Here's what a new Pew Internet and American Life Project study, a random telephone-based survey of 1,931 adult US Internet users (29 November to 31 December), says about the Internet: "…it is becoming a full-blown destination in itself," as Deb Fallows, the Pew senior research fellow who led the study, put it. "The 30 per cent of Internet users who went online for fun" did so probably "… just to see what is going on." [The report in pdf is here: pewinternet.] To skeptics, this may seem like a twin of mindless idiot-box surfing. To Fallows, though, the Internet is different: "It's not a passive activity that you're just sucking yourself into. You are navigating yourself around, you are discovering things, learning things."canada

Register. Or, else!

Reading Steve Outing's February 20post in E-Media Tidbitspoynterwas like music to my ears, if you'll pardon the mixed-up simile. I'm always irritated when a website offers a part of the content as bait and then asks me to register before reading the rest. Here's how Steve sums up what ought to be the 'proper' course to follow: "I'd always thought that it was smart to let people view an article when they clicked through to it via a link from a search engine or blog, then require registration when they went to explore the rest of your site. Realizing my own behavior, I now think perhaps that's not the wisest strategy. Ergo, I once again urge publishers to start deploying voluntary registration with incentives."

Free with ads. Better than $1.99 a download.

Online videos with ads rather than with a $1.99 price tag are likely to have a better success rate, says a new report from Points North Group based on a telephone survey of 800 respondents in November 2005. Users would rather watch ads than fork out money. "You'll see a phase now where media companies and Internet providers will offer the $1.99 shows, and they'll probably do pretty well at first," Points North Group analyst, Craig Leddy, told ClickZ News. "When that starts to taper off, you'll see more experimentation with subscriptions, advertising and other types of content packaging." Also: "This is really good news for media companies and advertisers because it further demonstrates that advertising has a place in the on-demand environment."clickz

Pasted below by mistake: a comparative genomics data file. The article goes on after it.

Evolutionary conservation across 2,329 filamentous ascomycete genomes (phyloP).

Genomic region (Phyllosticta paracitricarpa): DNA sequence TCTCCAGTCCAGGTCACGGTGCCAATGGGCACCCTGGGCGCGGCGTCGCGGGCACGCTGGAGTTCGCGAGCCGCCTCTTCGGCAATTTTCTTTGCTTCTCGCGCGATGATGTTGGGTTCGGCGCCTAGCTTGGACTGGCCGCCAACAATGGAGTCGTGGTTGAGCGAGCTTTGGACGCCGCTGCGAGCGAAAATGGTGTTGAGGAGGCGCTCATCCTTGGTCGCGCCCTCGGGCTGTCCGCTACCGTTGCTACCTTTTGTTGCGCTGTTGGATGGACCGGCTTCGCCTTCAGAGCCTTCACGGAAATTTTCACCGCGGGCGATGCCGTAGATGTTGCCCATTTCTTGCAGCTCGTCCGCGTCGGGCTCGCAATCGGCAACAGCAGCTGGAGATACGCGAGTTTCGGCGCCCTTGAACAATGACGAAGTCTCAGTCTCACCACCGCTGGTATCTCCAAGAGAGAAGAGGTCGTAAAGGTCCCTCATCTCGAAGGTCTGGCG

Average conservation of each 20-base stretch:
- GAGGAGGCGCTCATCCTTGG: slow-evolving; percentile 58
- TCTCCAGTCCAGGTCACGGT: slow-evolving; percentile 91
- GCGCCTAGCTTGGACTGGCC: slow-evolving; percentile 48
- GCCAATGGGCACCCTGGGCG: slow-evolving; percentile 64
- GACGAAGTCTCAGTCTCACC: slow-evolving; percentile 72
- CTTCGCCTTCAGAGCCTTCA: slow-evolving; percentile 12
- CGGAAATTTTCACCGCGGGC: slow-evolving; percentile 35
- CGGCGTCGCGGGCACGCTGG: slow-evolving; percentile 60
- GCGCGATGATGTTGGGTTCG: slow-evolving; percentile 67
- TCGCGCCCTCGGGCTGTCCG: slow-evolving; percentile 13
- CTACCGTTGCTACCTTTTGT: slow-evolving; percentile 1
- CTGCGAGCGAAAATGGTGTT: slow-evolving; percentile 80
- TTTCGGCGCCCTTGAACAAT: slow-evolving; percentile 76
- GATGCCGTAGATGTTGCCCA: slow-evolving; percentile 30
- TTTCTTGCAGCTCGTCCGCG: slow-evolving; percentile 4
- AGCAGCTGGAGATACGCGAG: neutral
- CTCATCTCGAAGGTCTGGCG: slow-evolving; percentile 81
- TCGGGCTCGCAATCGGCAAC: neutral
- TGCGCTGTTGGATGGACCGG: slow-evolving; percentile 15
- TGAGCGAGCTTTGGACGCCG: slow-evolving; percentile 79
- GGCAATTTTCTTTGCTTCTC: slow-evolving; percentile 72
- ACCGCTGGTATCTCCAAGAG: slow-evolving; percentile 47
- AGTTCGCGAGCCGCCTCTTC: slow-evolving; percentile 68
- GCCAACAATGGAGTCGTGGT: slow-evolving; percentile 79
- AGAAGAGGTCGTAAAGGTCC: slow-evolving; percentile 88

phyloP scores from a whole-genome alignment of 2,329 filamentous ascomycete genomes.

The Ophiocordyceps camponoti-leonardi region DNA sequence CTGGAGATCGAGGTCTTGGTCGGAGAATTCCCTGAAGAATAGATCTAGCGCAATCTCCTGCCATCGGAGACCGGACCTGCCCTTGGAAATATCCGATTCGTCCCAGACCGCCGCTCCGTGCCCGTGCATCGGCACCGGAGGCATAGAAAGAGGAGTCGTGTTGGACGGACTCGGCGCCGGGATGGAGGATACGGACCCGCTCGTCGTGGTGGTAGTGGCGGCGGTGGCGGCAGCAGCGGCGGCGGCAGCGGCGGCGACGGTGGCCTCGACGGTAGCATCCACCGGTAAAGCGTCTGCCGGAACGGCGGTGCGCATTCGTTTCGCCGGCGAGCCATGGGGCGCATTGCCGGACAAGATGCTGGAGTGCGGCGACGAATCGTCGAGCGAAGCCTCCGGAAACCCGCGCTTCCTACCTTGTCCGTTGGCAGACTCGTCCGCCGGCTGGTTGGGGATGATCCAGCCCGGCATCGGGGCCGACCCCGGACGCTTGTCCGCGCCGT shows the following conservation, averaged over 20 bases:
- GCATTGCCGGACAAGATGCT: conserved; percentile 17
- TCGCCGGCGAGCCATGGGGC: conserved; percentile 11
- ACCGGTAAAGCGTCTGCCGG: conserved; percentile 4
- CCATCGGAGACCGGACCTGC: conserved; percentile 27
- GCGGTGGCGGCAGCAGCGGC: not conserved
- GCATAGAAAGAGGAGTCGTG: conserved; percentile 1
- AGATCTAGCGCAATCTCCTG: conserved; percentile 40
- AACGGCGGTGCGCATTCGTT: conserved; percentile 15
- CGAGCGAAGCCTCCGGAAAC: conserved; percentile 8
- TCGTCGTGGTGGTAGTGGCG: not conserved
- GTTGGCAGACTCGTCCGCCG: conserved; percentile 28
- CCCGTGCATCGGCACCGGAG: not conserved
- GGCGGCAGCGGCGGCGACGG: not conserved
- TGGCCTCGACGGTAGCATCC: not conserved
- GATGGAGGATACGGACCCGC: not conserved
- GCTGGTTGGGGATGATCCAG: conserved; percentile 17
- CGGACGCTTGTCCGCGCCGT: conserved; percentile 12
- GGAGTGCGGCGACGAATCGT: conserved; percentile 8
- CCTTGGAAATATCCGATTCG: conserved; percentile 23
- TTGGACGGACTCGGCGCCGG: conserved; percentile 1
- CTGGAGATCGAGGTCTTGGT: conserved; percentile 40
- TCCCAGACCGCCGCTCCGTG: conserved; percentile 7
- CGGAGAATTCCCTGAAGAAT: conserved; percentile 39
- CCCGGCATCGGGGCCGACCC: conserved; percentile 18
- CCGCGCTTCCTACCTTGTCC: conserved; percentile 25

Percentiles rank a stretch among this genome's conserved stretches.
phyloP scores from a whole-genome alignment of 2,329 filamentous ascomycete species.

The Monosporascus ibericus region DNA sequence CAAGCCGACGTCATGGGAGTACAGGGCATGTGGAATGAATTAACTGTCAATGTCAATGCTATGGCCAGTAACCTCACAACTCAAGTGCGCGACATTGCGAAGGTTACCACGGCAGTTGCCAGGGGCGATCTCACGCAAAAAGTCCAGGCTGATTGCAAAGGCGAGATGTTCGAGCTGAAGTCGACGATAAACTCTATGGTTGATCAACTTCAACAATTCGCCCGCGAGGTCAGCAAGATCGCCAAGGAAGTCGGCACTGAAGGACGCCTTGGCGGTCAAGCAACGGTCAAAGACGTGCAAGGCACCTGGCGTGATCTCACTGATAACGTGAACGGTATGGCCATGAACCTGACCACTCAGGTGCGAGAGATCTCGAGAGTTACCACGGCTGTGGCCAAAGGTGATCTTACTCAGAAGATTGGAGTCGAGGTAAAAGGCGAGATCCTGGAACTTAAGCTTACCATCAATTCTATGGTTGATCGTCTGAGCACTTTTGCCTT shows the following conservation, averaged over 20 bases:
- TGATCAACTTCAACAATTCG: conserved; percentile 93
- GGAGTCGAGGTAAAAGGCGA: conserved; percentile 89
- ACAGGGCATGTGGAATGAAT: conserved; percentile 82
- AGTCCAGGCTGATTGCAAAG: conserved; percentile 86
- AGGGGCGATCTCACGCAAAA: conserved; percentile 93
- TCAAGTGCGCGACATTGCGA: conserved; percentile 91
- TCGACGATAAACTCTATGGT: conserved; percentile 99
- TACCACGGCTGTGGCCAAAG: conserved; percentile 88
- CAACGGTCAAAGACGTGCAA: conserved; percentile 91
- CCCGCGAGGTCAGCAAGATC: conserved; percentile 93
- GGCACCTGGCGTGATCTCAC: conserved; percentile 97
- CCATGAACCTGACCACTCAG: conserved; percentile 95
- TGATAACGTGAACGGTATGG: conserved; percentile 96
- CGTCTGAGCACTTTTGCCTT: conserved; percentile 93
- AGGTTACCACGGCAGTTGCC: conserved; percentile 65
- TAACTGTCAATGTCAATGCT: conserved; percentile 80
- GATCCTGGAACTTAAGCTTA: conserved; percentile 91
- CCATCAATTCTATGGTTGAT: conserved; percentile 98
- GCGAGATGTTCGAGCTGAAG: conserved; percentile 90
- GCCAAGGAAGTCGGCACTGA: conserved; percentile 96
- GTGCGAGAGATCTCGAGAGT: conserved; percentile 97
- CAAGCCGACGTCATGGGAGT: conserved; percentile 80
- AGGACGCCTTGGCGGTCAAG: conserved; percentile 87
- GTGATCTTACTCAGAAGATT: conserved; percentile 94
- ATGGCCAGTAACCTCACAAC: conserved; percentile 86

Talk back. Let consumers critique ads online.

In another thought provoking post ('Comments on Ads: A Radically Good Idea')poynterdated 15 February, Steve Outing draws our attention tomunciefreepress.At Muncie Free Press, a citizen-journalism website, 'advertorials' are run along with banner ads - "basically, a story page labeled as an ad where customers or potential customers can comment." To see what it means, go here: munciefreepress. Outing suggests that there should be safeguards and rules of behaviour in order to prevent rivals trashing an advertiser's reputation.

For me, 'e-mail' is 'e-mail', never 'email' and 'Internet' is 'Internet, never 'internet'. But is 'blog' a 'weblog' or 'web blog'? Rich Gordon in his 13 February post poynter points us to a story in the Chicago Tribunechicagotribune referring to a county coroner's site as a "Web blog". Check it out.

That's all for now though there's plenty more out there. Join me again next week, same place.

Copyright (c) 2001- 2006 by Deepak Mankar. All rights reserved. Deepak Mankar, an advertising practitioner on the creative side since 1965, is also intensely passionate about the web and web content creation. Read his online articles at Website: You may e-mail him at

First Published: Feb 18, 2006 09:00 IST